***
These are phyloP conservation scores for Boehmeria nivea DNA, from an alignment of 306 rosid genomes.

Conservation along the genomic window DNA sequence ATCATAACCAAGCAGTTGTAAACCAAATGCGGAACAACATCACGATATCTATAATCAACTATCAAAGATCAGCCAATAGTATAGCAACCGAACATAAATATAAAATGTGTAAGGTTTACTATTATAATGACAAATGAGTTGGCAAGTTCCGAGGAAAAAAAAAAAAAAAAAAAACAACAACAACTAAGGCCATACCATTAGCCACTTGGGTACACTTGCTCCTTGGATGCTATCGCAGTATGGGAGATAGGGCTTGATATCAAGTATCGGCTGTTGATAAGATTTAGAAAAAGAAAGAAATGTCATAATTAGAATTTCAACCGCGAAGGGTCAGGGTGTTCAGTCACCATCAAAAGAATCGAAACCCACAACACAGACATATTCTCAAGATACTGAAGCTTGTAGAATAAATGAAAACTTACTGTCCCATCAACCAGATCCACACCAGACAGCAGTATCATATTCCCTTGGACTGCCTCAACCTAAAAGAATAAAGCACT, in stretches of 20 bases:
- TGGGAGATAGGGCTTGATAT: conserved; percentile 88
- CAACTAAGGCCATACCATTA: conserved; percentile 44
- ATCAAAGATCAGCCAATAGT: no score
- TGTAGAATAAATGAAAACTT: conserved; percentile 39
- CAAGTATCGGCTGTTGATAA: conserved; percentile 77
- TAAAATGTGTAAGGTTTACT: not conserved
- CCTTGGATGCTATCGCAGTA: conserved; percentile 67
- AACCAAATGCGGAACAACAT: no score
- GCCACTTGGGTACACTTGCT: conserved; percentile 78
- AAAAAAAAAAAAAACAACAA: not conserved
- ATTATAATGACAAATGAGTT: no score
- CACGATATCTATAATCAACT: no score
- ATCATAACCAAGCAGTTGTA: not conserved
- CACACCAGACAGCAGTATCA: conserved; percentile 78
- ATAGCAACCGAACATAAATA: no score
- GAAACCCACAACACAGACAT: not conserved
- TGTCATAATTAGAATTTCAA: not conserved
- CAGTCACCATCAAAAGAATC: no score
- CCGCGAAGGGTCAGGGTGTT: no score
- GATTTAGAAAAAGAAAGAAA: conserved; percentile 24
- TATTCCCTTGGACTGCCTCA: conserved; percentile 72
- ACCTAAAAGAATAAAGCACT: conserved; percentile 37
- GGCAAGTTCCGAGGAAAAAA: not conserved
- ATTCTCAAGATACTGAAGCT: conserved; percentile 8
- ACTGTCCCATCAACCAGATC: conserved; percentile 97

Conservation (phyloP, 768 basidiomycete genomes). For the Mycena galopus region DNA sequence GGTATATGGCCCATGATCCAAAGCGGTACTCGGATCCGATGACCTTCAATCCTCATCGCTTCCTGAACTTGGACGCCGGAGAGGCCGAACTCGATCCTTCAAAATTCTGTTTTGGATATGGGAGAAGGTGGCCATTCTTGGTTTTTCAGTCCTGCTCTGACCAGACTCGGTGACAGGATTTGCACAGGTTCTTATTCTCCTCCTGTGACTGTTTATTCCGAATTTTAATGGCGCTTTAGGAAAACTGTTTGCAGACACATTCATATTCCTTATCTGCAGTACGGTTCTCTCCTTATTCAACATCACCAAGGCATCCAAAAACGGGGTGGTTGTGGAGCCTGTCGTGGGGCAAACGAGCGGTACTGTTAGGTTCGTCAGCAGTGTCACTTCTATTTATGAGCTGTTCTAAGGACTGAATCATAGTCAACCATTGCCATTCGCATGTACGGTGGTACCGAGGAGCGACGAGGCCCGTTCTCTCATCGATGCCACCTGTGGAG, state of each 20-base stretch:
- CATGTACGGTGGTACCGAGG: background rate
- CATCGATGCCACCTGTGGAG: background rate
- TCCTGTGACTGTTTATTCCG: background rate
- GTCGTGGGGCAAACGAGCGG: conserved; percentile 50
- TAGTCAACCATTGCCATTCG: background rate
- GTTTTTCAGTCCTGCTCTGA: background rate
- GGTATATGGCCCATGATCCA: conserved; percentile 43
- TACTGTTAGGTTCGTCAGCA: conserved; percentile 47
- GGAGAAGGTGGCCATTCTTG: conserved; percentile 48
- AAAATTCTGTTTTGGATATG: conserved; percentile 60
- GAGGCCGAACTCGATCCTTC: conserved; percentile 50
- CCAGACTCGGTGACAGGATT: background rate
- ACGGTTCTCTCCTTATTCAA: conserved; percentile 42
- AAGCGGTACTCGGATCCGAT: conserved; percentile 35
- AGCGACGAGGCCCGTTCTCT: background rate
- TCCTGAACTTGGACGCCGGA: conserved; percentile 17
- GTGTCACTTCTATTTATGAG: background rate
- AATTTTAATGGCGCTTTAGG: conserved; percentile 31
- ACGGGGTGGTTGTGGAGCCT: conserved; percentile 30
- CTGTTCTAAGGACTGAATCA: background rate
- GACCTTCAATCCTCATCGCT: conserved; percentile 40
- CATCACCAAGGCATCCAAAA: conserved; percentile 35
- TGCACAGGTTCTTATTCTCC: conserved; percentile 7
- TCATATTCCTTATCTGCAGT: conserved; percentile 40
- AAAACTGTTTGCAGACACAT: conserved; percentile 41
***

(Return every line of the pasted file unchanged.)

These are phyloP conservation scores for Boehmeria nivea DNA, from an alignment of 306 rosid genomes.

Conservation along the genomic window DNA sequence ATCATAACCAAGCAGTTGTAAACCAAATGCGGAACAACATCACGATATCTATAATCAACTATCAAAGATCAGCCAATAGTATAGCAACCGAACATAAATATAAAATGTGTAAGGTTTACTATTATAATGACAAATGAGTTGGCAAGTTCCGAGGAAAAAAAAAAAAAAAAAAAACAACAACAACTAAGGCCATACCATTAGCCACTTGGGTACACTTGCTCCTTGGATGCTATCGCAGTATGGGAGATAGGGCTTGATATCAAGTATCGGCTGTTGATAAGATTTAGAAAAAGAAAGAAATGTCATAATTAGAATTTCAACCGCGAAGGGTCAGGGTGTTCAGTCACCATCAAAAGAATCGAAACCCACAACACAGACATATTCTCAAGATACTGAAGCTTGTAGAATAAATGAAAACTTACTGTCCCATCAACCAGATCCACACCAGACAGCAGTATCATATTCCCTTGGACTGCCTCAACCTAAAAGAATAAAGCACT, in stretches of 20 bases:
- TGGGAGATAGGGCTTGATAT: conserved; percentile 88
- CAACTAAGGCCATACCATTA: conserved; percentile 44
- ATCAAAGATCAGCCAATAGT: no score
- TGTAGAATAAATGAAAACTT: conserved; percentile 39
- CAAGTATCGGCTGTTGATAA: conserved; percentile 77
- TAAAATGTGTAAGGTTTACT: not conserved
- CCTTGGATGCTATCGCAGTA: conserved; percentile 67
- AACCAAATGCGGAACAACAT: no score
- GCCACTTGGGTACACTTGCT: conserved; percentile 78
- AAAAAAAAAAAAAACAACAA: not conserved
- ATTATAATGACAAATGAGTT: no score
- CACGATATCTATAATCAACT: no score
- ATCATAACCAAGCAGTTGTA: not conserved
- CACACCAGACAGCAGTATCA: conserved; percentile 78
- ATAGCAACCGAACATAAATA: no score
- GAAACCCACAACACAGACAT: not conserved
- TGTCATAATTAGAATTTCAA: not conserved
- CAGTCACCATCAAAAGAATC: no score
- CCGCGAAGGGTCAGGGTGTT: no score
- GATTTAGAAAAAGAAAGAAA: conserved; percentile 24
- TATTCCCTTGGACTGCCTCA: conserved; percentile 72
- ACCTAAAAGAATAAAGCACT: conserved; percentile 37
- GGCAAGTTCCGAGGAAAAAA: not conserved
- ATTCTCAAGATACTGAAGCT: conserved; percentile 8
- ACTGTCCCATCAACCAGATC: conserved; percentile 97

Conservation (phyloP, 768 basidiomycete genomes). For the Mycena galopus region DNA sequence GGTATATGGCCCATGATCCAAAGCGGTACTCGGATCCGATGACCTTCAATCCTCATCGCTTCCTGAACTTGGACGCCGGAGAGGCCGAACTCGATCCTTCAAAATTCTGTTTTGGATATGGGAGAAGGTGGCCATTCTTGGTTTTTCAGTCCTGCTCTGACCAGACTCGGTGACAGGATTTGCACAGGTTCTTATTCTCCTCCTGTGACTGTTTATTCCGAATTTTAATGGCGCTTTAGGAAAACTGTTTGCAGACACATTCATATTCCTTATCTGCAGTACGGTTCTCTCCTTATTCAACATCACCAAGGCATCCAAAAACGGGGTGGTTGTGGAGCCTGTCGTGGGGCAAACGAGCGGTACTGTTAGGTTCGTCAGCAGTGTCACTTCTATTTATGAGCTGTTCTAAGGACTGAATCATAGTCAACCATTGCCATTCGCATGTACGGTGGTACCGAGGAGCGACGAGGCCCGTTCTCTCATCGATGCCACCTGTGGAG, state of each 20-base stretch:
- CATGTACGGTGGTACCGAGG: background rate
- CATCGATGCCACCTGTGGAG: background rate
- TCCTGTGACTGTTTATTCCG: background rate
- GTCGTGGGGCAAACGAGCGG: conserved; percentile 50
- TAGTCAACCATTGCCATTCG: background rate
- GTTTTTCAGTCCTGCTCTGA: background rate
- GGTATATGGCCCATGATCCA: conserved; percentile 43
- TACTGTTAGGTTCGTCAGCA: conserved; percentile 47
- GGAGAAGGTGGCCATTCTTG: conserved; percentile 48
- AAAATTCTGTTTTGGATATG: conserved; percentile 60
- GAGGCCGAACTCGATCCTTC: conserved; percentile 50
- CCAGACTCGGTGACAGGATT: background rate
- ACGGTTCTCTCCTTATTCAA: conserved; percentile 42
- AAGCGGTACTCGGATCCGAT: conserved; percentile 35
- AGCGACGAGGCCCGTTCTCT: background rate
- TCCTGAACTTGGACGCCGGA: conserved; percentile 17
- GTGTCACTTCTATTTATGAG: background rate
- AATTTTAATGGCGCTTTAGG: conserved; percentile 31
- ACGGGGTGGTTGTGGAGCCT: conserved; percentile 30
- CTGTTCTAAGGACTGAATCA: background rate
- GACCTTCAATCCTCATCGCT: conserved; percentile 40
- CATCACCAAGGCATCCAAAA: conserved; percentile 35
- TGCACAGGTTCTTATTCTCC: conserved; percentile 7
- TCATATTCCTTATCTGCAGT: conserved; percentile 40
- AAAACTGTTTGCAGACACAT: conserved; percentile 41